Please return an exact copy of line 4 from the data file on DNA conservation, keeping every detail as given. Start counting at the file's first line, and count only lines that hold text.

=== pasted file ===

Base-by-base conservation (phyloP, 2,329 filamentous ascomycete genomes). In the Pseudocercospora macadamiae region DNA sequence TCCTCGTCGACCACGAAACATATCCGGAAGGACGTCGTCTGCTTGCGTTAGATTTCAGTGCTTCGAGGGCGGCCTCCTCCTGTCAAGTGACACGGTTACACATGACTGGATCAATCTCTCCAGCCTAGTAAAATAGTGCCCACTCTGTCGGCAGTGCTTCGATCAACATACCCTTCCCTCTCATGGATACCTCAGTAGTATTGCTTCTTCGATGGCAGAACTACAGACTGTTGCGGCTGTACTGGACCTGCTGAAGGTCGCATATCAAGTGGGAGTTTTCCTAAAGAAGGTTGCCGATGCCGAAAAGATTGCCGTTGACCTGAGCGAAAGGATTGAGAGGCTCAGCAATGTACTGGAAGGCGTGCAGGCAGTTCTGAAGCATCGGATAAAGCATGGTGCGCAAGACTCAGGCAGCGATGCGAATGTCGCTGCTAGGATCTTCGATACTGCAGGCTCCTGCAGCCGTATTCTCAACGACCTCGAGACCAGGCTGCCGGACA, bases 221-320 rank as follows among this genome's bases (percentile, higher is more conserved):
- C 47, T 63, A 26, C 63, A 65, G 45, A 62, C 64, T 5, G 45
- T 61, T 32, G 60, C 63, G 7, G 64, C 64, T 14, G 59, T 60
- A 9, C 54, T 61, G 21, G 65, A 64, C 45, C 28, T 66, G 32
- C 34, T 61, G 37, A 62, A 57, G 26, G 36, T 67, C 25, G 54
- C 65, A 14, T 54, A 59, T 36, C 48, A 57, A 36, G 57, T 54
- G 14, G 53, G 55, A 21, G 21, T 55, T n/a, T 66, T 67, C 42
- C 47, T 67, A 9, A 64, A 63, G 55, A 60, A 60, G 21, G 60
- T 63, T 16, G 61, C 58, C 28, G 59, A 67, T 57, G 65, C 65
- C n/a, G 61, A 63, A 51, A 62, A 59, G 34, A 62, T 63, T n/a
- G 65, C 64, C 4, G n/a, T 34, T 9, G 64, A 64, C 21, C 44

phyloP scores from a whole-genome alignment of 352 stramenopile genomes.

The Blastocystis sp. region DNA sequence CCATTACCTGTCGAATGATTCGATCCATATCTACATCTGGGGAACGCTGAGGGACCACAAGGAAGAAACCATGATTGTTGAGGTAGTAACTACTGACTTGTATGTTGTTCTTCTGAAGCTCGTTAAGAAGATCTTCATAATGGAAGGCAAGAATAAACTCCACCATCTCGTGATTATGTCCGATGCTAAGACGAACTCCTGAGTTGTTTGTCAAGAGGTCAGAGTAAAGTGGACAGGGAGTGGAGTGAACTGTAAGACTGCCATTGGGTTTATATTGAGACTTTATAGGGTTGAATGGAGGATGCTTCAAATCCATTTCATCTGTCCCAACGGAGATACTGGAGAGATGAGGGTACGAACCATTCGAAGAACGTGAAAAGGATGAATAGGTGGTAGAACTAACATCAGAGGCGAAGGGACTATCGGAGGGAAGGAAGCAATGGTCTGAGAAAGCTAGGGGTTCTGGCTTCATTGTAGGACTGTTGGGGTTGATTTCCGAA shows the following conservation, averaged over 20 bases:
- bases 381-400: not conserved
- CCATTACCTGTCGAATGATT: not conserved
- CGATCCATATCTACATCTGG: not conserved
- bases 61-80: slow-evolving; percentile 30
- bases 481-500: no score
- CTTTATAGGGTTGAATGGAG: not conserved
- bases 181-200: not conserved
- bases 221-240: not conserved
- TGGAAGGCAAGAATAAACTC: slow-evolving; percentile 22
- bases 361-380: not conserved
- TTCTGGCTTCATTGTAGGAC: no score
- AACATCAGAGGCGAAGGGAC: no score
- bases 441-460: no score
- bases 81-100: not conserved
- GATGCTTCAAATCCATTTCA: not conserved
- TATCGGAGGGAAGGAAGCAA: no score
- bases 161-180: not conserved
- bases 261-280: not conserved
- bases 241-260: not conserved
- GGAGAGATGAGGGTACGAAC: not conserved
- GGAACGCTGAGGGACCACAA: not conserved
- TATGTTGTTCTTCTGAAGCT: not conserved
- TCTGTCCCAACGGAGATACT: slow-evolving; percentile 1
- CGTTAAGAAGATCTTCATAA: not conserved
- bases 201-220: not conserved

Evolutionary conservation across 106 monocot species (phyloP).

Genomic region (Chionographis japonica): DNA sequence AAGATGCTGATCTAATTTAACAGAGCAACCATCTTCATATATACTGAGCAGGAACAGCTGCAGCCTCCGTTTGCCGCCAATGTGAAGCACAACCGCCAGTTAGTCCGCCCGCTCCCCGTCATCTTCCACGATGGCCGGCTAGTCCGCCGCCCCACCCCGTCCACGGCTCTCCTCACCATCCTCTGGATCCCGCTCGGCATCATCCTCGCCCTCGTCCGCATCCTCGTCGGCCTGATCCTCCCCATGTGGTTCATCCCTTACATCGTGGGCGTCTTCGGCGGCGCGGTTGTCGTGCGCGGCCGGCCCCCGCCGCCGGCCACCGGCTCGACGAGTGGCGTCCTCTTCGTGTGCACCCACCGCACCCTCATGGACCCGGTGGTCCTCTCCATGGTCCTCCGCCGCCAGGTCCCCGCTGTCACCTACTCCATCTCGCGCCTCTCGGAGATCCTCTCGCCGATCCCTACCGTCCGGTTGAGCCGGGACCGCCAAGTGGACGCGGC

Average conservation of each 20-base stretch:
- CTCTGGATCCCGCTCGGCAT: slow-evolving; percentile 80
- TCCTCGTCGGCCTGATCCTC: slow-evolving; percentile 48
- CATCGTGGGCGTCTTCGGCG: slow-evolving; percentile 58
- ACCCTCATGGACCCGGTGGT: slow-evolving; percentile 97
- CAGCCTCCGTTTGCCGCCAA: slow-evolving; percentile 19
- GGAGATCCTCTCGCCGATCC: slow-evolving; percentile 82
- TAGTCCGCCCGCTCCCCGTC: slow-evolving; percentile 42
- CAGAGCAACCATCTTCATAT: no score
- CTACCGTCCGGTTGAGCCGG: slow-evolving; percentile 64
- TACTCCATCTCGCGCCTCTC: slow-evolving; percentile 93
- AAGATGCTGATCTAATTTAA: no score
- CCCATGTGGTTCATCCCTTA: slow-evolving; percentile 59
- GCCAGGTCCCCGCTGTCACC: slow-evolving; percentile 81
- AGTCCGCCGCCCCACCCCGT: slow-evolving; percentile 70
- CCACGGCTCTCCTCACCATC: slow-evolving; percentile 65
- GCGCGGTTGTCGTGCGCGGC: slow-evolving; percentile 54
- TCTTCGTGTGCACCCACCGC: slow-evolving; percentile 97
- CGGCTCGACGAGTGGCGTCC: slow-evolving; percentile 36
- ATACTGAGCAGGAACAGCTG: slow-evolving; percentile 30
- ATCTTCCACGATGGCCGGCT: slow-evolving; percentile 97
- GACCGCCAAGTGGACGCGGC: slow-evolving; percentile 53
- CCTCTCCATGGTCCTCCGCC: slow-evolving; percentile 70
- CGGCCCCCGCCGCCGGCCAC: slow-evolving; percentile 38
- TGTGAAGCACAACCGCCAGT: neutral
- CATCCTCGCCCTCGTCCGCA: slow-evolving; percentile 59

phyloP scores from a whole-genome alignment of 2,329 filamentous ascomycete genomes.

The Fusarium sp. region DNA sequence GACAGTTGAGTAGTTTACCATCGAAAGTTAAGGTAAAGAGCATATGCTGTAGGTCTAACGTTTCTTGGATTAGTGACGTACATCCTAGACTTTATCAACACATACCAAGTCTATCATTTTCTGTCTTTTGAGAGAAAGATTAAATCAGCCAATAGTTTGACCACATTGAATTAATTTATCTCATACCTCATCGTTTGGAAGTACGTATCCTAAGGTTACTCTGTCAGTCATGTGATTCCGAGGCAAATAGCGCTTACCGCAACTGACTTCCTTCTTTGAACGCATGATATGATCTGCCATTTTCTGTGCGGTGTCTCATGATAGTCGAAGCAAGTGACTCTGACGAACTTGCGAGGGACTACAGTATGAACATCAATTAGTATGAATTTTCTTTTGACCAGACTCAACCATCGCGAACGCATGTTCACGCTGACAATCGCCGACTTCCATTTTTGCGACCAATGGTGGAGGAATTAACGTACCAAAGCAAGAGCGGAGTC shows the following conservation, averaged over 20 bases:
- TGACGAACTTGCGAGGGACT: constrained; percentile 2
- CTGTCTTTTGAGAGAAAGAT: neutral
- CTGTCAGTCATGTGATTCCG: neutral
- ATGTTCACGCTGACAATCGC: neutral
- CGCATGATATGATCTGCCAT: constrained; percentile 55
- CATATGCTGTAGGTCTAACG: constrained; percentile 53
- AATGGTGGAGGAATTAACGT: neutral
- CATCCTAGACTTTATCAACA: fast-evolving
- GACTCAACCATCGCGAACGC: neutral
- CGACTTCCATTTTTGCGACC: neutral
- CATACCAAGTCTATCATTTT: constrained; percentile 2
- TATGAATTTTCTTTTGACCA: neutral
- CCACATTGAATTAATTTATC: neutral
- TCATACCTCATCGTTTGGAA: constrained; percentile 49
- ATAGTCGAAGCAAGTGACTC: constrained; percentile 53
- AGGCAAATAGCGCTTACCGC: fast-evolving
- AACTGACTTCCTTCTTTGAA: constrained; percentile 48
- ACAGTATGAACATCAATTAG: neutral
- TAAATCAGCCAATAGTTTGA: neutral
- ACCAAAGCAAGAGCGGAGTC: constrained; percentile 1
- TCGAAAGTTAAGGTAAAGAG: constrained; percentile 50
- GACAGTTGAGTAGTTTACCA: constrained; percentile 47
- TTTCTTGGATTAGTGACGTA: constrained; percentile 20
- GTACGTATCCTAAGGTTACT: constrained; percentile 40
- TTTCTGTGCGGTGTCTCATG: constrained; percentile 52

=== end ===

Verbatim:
- A 9, C 54, T 61, G 21, G 65, A 64, C 45, C 28, T 66, G 32